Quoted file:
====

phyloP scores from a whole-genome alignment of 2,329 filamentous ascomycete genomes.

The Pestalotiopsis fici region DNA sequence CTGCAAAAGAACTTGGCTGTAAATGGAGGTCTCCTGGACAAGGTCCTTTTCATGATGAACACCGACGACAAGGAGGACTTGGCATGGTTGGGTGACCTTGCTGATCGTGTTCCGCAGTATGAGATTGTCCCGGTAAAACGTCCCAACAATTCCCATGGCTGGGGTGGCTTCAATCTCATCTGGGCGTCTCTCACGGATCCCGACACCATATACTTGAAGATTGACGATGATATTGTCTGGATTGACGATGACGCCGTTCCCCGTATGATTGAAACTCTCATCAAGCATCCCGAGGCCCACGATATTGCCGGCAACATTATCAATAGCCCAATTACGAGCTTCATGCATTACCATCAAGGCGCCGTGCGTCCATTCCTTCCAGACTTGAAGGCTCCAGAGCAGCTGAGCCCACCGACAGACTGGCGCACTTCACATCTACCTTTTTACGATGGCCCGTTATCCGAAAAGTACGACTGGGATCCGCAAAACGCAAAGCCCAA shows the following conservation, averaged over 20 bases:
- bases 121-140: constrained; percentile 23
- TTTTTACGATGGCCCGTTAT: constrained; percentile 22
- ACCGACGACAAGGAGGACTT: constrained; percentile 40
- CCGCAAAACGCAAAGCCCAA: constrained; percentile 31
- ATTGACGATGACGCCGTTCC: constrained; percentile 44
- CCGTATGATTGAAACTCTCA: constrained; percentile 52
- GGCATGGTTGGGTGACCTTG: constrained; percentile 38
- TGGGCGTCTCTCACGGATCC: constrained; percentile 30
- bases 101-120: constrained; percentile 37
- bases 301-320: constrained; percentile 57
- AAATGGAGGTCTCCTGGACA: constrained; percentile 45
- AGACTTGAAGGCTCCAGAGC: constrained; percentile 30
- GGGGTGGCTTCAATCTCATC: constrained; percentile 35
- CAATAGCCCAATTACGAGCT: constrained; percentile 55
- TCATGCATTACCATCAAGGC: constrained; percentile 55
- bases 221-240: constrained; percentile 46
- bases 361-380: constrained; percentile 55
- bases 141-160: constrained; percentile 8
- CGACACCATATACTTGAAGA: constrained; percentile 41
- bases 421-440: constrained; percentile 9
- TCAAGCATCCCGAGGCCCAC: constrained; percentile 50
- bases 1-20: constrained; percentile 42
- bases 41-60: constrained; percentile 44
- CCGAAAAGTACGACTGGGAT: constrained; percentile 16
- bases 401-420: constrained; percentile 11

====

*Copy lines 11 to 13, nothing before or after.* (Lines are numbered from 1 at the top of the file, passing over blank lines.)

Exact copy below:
- bases 101-120: constrained; percentile 37
- bases 301-320: constrained; percentile 57
- AAATGGAGGTCTCCTGGACA: constrained; percentile 45